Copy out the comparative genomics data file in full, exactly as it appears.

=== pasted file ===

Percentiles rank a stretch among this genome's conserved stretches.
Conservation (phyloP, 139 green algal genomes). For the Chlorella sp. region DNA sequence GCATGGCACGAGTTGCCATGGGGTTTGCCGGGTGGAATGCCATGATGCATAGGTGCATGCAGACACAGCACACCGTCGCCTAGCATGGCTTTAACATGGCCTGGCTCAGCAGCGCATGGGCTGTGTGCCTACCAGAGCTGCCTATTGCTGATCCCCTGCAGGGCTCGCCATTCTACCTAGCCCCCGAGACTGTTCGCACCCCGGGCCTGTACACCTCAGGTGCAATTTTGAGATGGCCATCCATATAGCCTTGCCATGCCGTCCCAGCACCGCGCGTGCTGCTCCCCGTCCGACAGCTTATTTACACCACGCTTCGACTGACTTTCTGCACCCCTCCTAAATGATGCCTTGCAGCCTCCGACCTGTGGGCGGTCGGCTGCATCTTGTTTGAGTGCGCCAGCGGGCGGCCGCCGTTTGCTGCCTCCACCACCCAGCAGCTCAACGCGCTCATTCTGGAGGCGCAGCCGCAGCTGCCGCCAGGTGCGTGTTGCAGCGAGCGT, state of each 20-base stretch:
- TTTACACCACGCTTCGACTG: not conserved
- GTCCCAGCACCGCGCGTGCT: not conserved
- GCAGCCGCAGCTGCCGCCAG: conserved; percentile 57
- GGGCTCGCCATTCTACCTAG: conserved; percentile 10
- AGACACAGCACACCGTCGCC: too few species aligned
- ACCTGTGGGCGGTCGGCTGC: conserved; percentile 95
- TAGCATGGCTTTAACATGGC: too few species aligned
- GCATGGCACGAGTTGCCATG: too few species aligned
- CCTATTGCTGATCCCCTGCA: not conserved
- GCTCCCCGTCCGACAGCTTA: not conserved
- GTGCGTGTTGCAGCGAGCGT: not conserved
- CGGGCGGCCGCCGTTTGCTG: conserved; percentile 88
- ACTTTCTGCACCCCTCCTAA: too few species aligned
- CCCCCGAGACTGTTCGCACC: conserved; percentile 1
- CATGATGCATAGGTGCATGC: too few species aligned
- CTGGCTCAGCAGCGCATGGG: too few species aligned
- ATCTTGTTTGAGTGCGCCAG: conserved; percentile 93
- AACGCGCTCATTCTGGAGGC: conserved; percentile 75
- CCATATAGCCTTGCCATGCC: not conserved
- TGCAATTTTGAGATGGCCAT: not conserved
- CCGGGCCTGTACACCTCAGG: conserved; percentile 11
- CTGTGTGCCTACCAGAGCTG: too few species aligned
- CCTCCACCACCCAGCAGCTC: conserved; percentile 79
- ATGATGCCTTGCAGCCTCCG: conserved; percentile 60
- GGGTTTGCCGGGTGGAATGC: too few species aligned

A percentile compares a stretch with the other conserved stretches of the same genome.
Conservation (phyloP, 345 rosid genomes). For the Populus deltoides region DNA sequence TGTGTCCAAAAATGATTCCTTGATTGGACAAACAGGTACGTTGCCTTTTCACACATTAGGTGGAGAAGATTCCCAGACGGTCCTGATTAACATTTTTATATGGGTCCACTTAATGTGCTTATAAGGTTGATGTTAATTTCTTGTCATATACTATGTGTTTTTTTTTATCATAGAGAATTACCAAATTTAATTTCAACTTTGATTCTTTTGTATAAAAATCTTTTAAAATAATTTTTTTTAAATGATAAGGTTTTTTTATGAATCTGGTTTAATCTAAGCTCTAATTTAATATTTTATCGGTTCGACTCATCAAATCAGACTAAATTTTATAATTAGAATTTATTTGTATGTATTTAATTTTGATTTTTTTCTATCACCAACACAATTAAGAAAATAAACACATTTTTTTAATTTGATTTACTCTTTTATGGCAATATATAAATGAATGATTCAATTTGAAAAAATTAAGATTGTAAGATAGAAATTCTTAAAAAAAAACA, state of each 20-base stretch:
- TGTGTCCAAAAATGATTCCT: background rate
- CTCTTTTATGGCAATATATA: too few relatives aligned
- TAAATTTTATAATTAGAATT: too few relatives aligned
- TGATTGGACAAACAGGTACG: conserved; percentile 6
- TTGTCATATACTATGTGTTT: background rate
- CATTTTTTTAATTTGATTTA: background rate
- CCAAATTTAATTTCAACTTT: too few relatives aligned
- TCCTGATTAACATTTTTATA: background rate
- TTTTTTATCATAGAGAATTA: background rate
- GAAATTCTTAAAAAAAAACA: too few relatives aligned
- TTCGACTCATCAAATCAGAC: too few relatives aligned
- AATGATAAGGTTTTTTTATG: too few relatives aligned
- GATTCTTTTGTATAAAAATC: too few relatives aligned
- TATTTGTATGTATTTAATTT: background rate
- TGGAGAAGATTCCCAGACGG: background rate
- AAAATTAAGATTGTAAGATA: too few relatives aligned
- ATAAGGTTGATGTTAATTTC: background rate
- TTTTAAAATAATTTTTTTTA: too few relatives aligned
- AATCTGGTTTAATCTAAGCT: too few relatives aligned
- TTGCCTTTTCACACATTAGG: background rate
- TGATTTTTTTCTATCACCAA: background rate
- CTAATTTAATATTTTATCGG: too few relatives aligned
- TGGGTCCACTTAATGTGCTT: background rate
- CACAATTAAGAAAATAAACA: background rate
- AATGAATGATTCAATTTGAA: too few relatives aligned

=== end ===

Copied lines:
Percentiles rank a stretch among this genome's conserved stretches.
Conservation (phyloP, 139 green algal genomes). For the Chlorella sp. region DNA sequence GCATGGCACGAGTTGCCATGGGGTTTGCCGGGTGGAATGCCATGATGCATAGGTGCATGCAGACACAGCACACCGTCGCCTAGCATGGCTTTAACATGGCCTGGCTCAGCAGCGCATGGGCTGTGTGCCTACCAGAGCTGCCTATTGCTGATCCCCTGCAGGGCTCGCCATTCTACCTAGCCCCCGAGACTGTTCGCACCCCGGGCCTGTACACCTCAGGTGCAATTTTGAGATGGCCATCCATATAGCCTTGCCATGCCGTCCCAGCACCGCGCGTGCTGCTCCCCGTCCGACAGCTTATTTACACCACGCTTCGACTGACTTTCTGCACCCCTCCTAAATGATGCCTTGCAGCCTCCGACCTGTGGGCGGTCGGCTGCATCTTGTTTGAGTGCGCCAGCGGGCGGCCGCCGTTTGCTGCCTCCACCACCCAGCAGCTCAACGCGCTCATTCTGGAGGCGCAGCCGCAGCTGCCGCCAGGTGCGTGTTGCAGCGAGCGT, state of each 20-base stretch:
- TTTACACCACGCTTCGACTG: not conserved
- GTCCCAGCACCGCGCGTGCT: not conserved
- GCAGCCGCAGCTGCCGCCAG: conserved; percentile 57
- GGGCTCGCCATTCTACCTAG: conserved; percentile 10
- AGACACAGCACACCGTCGCC: too few species aligned
- ACCTGTGGGCGGTCGGCTGC: conserved; percentile 95
- TAGCATGGCTTTAACATGGC: too few species aligned
- GCATGGCACGAGTTGCCATG: too few species aligned
- CCTATTGCTGATCCCCTGCA: not conserved
- GCTCCCCGTCCGACAGCTTA: not conserved
- GTGCGTGTTGCAGCGAGCGT: not conserved
- CGGGCGGCCGCCGTTTGCTG: conserved; percentile 88
- ACTTTCTGCACCCCTCCTAA: too few species aligned
- CCCCCGAGACTGTTCGCACC: conserved; percentile 1
- CATGATGCATAGGTGCATGC: too few species aligned
- CTGGCTCAGCAGCGCATGGG: too few species aligned
- ATCTTGTTTGAGTGCGCCAG: conserved; percentile 93
- AACGCGCTCATTCTGGAGGC: conserved; percentile 75
- CCATATAGCCTTGCCATGCC: not conserved
- TGCAATTTTGAGATGGCCAT: not conserved
- CCGGGCCTGTACACCTCAGG: conserved; percentile 11
- CTGTGTGCCTACCAGAGCTG: too few species aligned
- CCTCCACCACCCAGCAGCTC: conserved; percentile 79
- ATGATGCCTTGCAGCCTCCG: conserved; percentile 60
- GGGTTTGCCGGGTGGAATGC: too few species aligned

A percentile compares a stretch with the other conserved stretches of the same genome.
Conservation (phyloP, 345 rosid genomes). For the Populus deltoides region DNA sequence TGTGTCCAAAAATGATTCCTTGATTGGACAAACAGGTACGTTGCCTTTTCACACATTAGGTGGAGAAGATTCCCAGACGGTCCTGATTAACATTTTTATATGGGTCCACTTAATGTGCTTATAAGGTTGATGTTAATTTCTTGTCATATACTATGTGTTTTTTTTTATCATAGAGAATTACCAAATTTAATTTCAACTTTGATTCTTTTGTATAAAAATCTTTTAAAATAATTTTTTTTAAATGATAAGGTTTTTTTATGAATCTGGTTTAATCTAAGCTCTAATTTAATATTTTATCGGTTCGACTCATCAAATCAGACTAAATTTTATAATTAGAATTTATTTGTATGTATTTAATTTTGATTTTTTTCTATCACCAACACAATTAAGAAAATAAACACATTTTTTTAATTTGATTTACTCTTTTATGGCAATATATAAATGAATGATTCAATTTGAAAAAATTAAGATTGTAAGATAGAAATTCTTAAAAAAAAACA, state of each 20-base stretch:
- TGTGTCCAAAAATGATTCCT: background rate
- CTCTTTTATGGCAATATATA: too few relatives aligned
- TAAATTTTATAATTAGAATT: too few relatives aligned
- TGATTGGACAAACAGGTACG: conserved; percentile 6
- TTGTCATATACTATGTGTTT: background rate
- CATTTTTTTAATTTGATTTA: background rate
- CCAAATTTAATTTCAACTTT: too few relatives aligned
- TCCTGATTAACATTTTTATA: background rate
- TTTTTTATCATAGAGAATTA: background rate
- GAAATTCTTAAAAAAAAACA: too few relatives aligned
- TTCGACTCATCAAATCAGAC: too few relatives aligned
- AATGATAAGGTTTTTTTATG: too few relatives aligned
- GATTCTTTTGTATAAAAATC: too few relatives aligned
- TATTTGTATGTATTTAATTT: background rate
- TGGAGAAGATTCCCAGACGG: background rate
- AAAATTAAGATTGTAAGATA: too few relatives aligned
- ATAAGGTTGATGTTAATTTC: background rate
- TTTTAAAATAATTTTTTTTA: too few relatives aligned
- AATCTGGTTTAATCTAAGCT: too few relatives aligned
- TTGCCTTTTCACACATTAGG: background rate
- TGATTTTTTTCTATCACCAA: background rate
- CTAATTTAATATTTTATCGG: too few relatives aligned
- TGGGTCCACTTAATGTGCTT: background rate
- CACAATTAAGAAAATAAACA: background rate
- AATGAATGATTCAATTTGAA: too few relatives aligned